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Scott Hannen
Scott Hannen

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Mandatory Copy and Paste

I think most skilled developers understand why copying and pasting code is a horrible way to implement "reuse." Copying and pasting code from an external source like is one thing with its own issues. But when we start copying and pasting significant amounts of code within our own repositories, that's another level of bad.

But there's something worse.

I've sometimes found myself in environments where in order to develop software, I am required to start by copying and pasting an entire repository and then just editing small parts of it to meet specific requirements. That's not bad. It's evil. Why?

90% of the time the person who thinks it's a good idea to copy and paste an entire application and make minor changes is the person who developed the original. That means that you are going to start with software written by someone who doesn't understand a concept as fundamental as avoiding code duplication. Therefore it's a safe bet that whatever code you're copying and pasting is abysmal. If you wrote it yourself you could make it work or at least take responsibility. Now you're going to waste time studying bad code and fixing its bugs.

Following from the previous point, copying and pasting entire applications forces a developer to deliver bad code. What could be more demoralizing than knowing how to build something but being required to implement it with someone else's bad code?

I've seen developers describe this sort of approach as "using a framework." Here's a newsflash: If you can write exactly the code you need for specific requirements and plug it in to existing code, you can call that a framework. Copying and pasting bad code isn't a "framework." Spreading out multiple levels of inheritance across multiple NuGet packages so that classes interact with their bases in incomprehensible ways and no one can tell what a class does by looking at it is not a "framework."

They tell you that it's going to be simple because all of the work is already done, and you're just copying it. But if it's really a few minutes of work then why do you want someone else to do it? The answer is that once you've duplicated the code you begin to discover countless other issues that involve undocumented behaviors and glitches buried under multiple levels of proprietary code in several libraries that you have to decompile because you don't have the source. It would take less time to rewrite the whole thing because you understand the language and technology, and whatever you don't know you can find. But you're not writing software. You're doing unnecessary work that doesn't advance anyone's requirements to get code no one needs to work.

The really fun part is when you start cleaning up some of the atrocious code, not just because you want to check in clean code, but because you can't follow what it does without refactoring at least a little bit.

So you break up gigantic classes and methods, give classes names that reflect what they do, remove dead code which may be 80% or more if because the "template" has nothing to do with your requirements, remove class-level variables which are inexplicably used only as if they were local variables, collapse three levels of inheritance into one class which is smaller than any one of the three on its own after you remove dead code, and remove unnecessary mutable state which you're pretty sure is causing bugs no one has noticed in every other application using the same code because the original developer doesn't understand that their code operates in a multithreaded environment, or does but doesn't know how to account for it.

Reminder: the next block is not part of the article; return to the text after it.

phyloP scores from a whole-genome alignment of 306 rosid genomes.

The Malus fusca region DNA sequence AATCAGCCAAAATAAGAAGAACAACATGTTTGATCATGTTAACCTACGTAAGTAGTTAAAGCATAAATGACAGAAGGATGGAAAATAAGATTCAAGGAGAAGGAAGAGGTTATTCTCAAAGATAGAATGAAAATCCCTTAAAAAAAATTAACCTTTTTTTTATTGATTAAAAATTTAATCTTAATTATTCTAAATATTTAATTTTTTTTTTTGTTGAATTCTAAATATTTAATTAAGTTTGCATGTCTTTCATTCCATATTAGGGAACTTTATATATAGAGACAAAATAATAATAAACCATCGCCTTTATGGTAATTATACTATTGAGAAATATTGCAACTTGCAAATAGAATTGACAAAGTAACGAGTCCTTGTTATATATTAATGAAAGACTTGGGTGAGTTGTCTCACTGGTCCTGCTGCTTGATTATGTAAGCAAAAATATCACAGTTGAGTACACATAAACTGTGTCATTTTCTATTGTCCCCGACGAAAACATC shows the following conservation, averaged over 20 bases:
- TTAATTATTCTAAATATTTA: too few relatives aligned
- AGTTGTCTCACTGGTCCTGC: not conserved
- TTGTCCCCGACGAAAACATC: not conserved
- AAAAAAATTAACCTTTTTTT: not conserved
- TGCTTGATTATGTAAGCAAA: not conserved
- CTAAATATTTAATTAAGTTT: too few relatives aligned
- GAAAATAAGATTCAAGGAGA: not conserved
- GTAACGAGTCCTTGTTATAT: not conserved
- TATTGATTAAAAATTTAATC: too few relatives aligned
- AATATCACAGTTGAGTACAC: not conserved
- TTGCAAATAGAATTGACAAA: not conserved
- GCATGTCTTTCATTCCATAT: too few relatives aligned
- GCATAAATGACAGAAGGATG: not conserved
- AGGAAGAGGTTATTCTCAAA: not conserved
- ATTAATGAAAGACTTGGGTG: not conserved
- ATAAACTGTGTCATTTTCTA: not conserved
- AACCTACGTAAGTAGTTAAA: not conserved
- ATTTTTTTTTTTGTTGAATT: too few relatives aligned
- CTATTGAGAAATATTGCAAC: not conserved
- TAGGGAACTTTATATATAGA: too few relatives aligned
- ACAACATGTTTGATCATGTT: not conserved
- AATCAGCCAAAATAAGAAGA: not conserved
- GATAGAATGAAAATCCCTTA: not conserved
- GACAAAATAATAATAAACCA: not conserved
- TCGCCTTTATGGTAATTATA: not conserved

The result: You're told to start from scratch from the template because your code doesn't meet "standards." (There's nothing like being lectured about "standards" by someone who's just said he adds separate constructors to classes "just for unit testing" and calls it a "pattern.") The problem isn't the code, which he didn't look at. He explains that making changes means that no one else will be able to support it. Removing classes, projects, methods, and variables that the application does not use will make it more difficult to support.

Translation: My code is perfect, and you should be grateful for the honor of copying and pasting it. Don't change anything, because I want every line of code produced by this organization to resemble my own perfect work.

It's like a music teacher who writes a cacaphonic, ear-splitting symphony and teaches others that all good music begins by starting with their own work as a template and changing as little as possible. It's self-serving egotism.

I'm not a snob. I've written bad code, and code that in retrospect could have been better. Sometimes I see StackOverflow questions containing blocks of code so unpenetrable and hideous that no one can even attempt to find the part that relates to their question. I don't look down on that because we've all been there.

But if your code looks like a bad StackOverflow question, don't tell other people to copy and paste it. I don't care what your job title is. When you learn how to write code that sucks less, it will come with the wisdom that we should not "reuse" it by copying and pasting.

In the meantime, if you think that your rampant code duplication is a "framework" and that copying and pasting it is how software development works, then here's an idea: Copy and paste it yourself. For whatever specialized development is required, give developers an interface to implement so they can write that code, hand it to you, and you can integrate it into your glorious framework.

Thank you, for having a tag called "rant."

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